Exploratory 3D Molecule Viewer
|MolView is a free 3D molecule viewer that
demonstrates the numerical and graphical capabilities of the AlphaSquared libraries. Similar capabilities can be
readily built into specialized applications for molecular modeling and dynamics or the
interactive viewing of any three dimensional object.
The library is concise and self contained. Its only dependencies are on the C++ Standard Library and the operating system platform for bitmap addressing and rectangular clipping.
|The complete program is available
here as a zipped file. It is a small program that runs on any Windows (95/98/NT/XP)
platform. Download it from the link above and unzip it into any directory. Included with
it are a few sample input files for visualization.
The program makes no modifications to your files nor does it use the system registry. Simply deleting its files will remove all traces of it from your system. (more info on downloading)
The main C++ file is available here MolView.cpp for those who are interested.
Running the program
Upon starting MolView it will request a sample geometry (*.geo) file to open. Select one of the smaller example files for the first run. Two windows will then open up: a primary graphical interface and a simple console window with a few bits of additional information.
Standard View: The initial graphic window shows a ball-and-stick model of the molecule. This view is fast and handles large molecules easily.
- Click anywhere in the panel containing the molecule and then use the arrow keys to rotate the image.
- The View Controls panel displays the additional keystrokes that can be used to change the perspective. Most of these use the numeric keypad, e.g. with '-' and '+' to zoom. This panel contains many controls which can be difficult to see on smaller monitors. Expanding the whole application to full screen or expanding the Molecule View panel by clicking on its zoom icon (^) should help.
- If you have red/green 3D-glasses activating 3D mode will give a three dimensional image.
- In addition to the initial Perspective panel, the button labeled Drawing has controls changing the display of bonds, atoms, atomic numbers and bond lengths. The additional Atom Hiding panel is most useful only for hiding portions of very large molecules.
- Panels anywhere in the program can be easily zoomed (small blue icon), moved (with the right mouse button) and stretched (control- right mouse button). More information on the graphical user interface is here.
Surface View: Activating the volume view from the Views selector opens a second panel that can draw the molecular surface with a space filling view. This view is closer to reality but a bit slower to manipulate.
- Turn off the Standard View with the Views selector and expand the Surface View to full screen to avoid too much clutter at first.
- Clicking on Compute Surface begins the process of computing the molecular surface which may take a few seconds. Increasing the grid size (click and enter new number then click compute surface) improves the visual quality but processing time increases rapidly with the grid size (n3). A bit of patience may be required as this can take a bit of processing time for a complex molecule. During processing the button will remain depressed.The default setting is blockish but computes quickly.
- The same controls are available for this view as with the Standard View but there are additional panels with settings for presenting a 3D surface grid or a shaded surface with lighting. These settings are under the Painter Control panel.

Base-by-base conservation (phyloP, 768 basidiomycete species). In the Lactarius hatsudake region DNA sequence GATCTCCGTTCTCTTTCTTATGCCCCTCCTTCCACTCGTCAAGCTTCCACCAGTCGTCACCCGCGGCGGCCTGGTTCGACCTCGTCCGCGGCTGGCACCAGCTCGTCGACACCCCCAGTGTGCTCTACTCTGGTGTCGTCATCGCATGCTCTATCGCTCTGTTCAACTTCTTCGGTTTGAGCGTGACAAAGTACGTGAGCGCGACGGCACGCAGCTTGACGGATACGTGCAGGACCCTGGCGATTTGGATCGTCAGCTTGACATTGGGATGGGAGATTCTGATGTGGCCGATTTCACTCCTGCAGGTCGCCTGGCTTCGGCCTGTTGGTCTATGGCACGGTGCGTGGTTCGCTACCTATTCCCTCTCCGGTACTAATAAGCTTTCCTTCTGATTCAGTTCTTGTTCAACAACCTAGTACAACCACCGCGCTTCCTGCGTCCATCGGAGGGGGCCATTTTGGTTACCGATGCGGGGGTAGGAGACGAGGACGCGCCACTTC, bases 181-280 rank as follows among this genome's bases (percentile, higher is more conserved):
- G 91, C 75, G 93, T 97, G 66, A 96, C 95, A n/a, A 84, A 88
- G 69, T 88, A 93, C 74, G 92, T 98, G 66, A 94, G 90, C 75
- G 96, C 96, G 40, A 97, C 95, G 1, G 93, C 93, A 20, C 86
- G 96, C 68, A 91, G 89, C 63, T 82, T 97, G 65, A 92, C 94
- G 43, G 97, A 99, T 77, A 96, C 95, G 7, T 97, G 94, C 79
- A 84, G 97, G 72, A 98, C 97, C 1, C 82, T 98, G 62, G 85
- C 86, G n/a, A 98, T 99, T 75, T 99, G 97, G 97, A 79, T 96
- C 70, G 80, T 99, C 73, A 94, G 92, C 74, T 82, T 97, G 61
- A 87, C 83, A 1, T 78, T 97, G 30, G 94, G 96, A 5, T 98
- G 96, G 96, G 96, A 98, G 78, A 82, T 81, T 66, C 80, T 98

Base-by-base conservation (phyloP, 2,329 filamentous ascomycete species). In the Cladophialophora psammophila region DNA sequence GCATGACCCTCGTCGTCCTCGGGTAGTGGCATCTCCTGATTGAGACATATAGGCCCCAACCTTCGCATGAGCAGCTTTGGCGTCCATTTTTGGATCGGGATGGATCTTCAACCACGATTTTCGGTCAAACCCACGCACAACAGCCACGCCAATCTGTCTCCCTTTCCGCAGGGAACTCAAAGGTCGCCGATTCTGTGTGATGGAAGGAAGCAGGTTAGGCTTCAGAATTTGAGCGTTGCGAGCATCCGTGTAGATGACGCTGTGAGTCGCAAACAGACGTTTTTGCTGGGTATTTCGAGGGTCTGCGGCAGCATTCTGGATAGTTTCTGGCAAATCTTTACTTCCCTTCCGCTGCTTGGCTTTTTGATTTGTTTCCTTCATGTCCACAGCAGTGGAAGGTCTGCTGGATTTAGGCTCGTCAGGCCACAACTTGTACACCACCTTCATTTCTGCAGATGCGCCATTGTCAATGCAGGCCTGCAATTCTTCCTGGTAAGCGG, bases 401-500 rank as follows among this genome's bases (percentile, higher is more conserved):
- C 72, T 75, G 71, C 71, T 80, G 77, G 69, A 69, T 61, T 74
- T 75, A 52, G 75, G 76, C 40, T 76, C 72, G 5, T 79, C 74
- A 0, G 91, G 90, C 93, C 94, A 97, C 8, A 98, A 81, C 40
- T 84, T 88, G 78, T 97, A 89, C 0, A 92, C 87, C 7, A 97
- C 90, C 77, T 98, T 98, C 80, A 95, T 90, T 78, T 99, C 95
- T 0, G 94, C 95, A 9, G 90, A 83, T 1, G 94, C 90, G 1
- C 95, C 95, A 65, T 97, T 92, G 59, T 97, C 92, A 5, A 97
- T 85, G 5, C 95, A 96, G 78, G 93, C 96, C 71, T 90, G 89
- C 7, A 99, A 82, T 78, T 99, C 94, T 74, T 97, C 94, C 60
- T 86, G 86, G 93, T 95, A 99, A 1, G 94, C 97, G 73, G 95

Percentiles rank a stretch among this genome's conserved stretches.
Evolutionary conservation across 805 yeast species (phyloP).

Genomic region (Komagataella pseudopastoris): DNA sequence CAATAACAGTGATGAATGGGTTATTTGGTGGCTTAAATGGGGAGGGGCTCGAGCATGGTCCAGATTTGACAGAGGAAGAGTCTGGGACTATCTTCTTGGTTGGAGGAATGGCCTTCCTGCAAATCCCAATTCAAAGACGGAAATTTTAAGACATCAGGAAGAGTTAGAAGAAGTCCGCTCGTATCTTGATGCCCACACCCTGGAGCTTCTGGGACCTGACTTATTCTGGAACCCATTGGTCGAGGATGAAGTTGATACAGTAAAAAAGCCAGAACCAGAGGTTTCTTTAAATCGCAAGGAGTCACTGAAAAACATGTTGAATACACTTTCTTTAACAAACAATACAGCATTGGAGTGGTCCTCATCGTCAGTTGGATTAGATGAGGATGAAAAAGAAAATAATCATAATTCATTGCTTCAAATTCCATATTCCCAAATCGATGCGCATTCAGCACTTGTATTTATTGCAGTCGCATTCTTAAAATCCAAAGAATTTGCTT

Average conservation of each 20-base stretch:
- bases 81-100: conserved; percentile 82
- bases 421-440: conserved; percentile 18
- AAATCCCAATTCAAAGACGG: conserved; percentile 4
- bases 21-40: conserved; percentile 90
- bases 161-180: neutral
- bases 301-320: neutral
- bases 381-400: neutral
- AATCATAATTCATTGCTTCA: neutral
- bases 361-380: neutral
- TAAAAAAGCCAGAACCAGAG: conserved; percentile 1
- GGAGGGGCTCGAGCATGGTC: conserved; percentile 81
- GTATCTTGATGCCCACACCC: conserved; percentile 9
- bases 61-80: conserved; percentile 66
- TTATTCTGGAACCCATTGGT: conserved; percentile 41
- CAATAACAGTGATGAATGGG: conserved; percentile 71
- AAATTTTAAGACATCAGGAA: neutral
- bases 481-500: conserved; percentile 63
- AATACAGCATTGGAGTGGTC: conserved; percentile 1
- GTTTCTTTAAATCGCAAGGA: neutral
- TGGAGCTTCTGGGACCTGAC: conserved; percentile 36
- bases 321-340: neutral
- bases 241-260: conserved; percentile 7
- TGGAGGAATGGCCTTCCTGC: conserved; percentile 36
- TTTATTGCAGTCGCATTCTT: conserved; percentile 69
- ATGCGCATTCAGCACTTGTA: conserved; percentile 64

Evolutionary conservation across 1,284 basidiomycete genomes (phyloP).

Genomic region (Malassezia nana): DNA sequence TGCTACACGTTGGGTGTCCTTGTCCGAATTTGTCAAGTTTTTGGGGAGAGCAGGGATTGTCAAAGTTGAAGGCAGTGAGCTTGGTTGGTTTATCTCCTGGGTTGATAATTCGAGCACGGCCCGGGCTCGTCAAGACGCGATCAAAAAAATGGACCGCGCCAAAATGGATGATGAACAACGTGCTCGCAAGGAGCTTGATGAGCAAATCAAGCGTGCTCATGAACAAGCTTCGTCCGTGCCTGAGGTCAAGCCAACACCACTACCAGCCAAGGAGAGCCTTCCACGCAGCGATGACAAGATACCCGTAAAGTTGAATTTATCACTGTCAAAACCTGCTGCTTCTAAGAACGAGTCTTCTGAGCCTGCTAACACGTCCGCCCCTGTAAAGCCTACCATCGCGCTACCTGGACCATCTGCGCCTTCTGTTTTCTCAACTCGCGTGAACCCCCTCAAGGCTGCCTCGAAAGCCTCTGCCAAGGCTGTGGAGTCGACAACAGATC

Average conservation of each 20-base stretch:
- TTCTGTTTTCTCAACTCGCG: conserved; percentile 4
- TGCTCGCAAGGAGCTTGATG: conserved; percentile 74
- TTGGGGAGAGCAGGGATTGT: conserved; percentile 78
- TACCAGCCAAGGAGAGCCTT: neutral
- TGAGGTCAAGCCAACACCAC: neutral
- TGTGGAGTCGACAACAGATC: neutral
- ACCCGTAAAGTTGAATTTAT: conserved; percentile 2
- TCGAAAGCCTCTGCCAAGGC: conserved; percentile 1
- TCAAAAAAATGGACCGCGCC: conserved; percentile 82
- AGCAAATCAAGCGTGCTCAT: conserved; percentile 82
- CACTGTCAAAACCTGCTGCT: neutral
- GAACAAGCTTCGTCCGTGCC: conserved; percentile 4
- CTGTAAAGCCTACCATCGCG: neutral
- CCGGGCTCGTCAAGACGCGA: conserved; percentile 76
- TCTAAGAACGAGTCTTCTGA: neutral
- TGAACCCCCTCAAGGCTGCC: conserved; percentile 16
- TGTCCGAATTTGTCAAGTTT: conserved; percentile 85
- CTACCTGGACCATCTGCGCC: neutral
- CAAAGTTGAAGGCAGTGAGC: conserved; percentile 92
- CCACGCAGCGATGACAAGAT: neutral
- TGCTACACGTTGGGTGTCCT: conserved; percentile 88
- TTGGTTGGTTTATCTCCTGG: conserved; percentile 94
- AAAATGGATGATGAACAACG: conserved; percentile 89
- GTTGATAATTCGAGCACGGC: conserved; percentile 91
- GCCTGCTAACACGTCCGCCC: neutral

- The initial mode is a wire frame (grid pattern: full) that has no shading but allows for faster rotation than other modes.
- Turning off the grid and turning on surface mode: Shaded gives the appearance of a solid surface.
- Surface mode lighting is initially quite dark. Due to historical reasons, the starting light location is on the right towards the back. This can be adjusted when the view panel itself is selected by changing the light direction using shift and the arrow keys.
- Turning off all triangles hides the backward facing surface for the simplest view.
- The surface definition panel allows the surface to be defined with or without atoms and bonds.
All panels can be easily zoomed (small blue icon), moved (with the right mouse button) and stretched (control- right mouse button). More information on the graphical user interface is here.
Geo file format: This is a simple text format that can easily be extracted from other common molecular geometry file formats. Examples are included in the zipped file above. The format is simply this:
|Hemoglobin by x-ray diffraction||First line is a comment line.|
|1.65||Second line is the maximum bond length. Atoms closer than this are considered bonded.|
|H 1.0654 1.0654 1.0654||<atom name or atomic #> x y z coordinates|
|C 2.0123 2.0123 2.0123||continue for every atom in molecule|
|O 0.9876 0.9876 0.9876|
Filters for a few common file formats (e.g. PBD from Protein Data Bank) are available on request.
Due to the poor security in Microsoft's operating systems it is generally not a good idea to execute an untrusted application. We look forward to the day when safe 'sandboxes' are available on Windows and hope that Microsoft's new .Net begins to achieve this. That being said, we can only offer our assurance that this program is in no way malicious. It reads only the requested file and is not capable of writing any files. It also has no interaction with any network ports. If it is of any consolation here is the main C++ file: MolView.cpp. We would be glad to answer any further questions and, if asked, would show you the rest of the source code as well.
Geometric Tools for Computer Graphics, Philip J. Schneider, David H. Eberly (book)
The Visualization ToolKit (VTK) is a C++ open source 3D graphics and visualization library.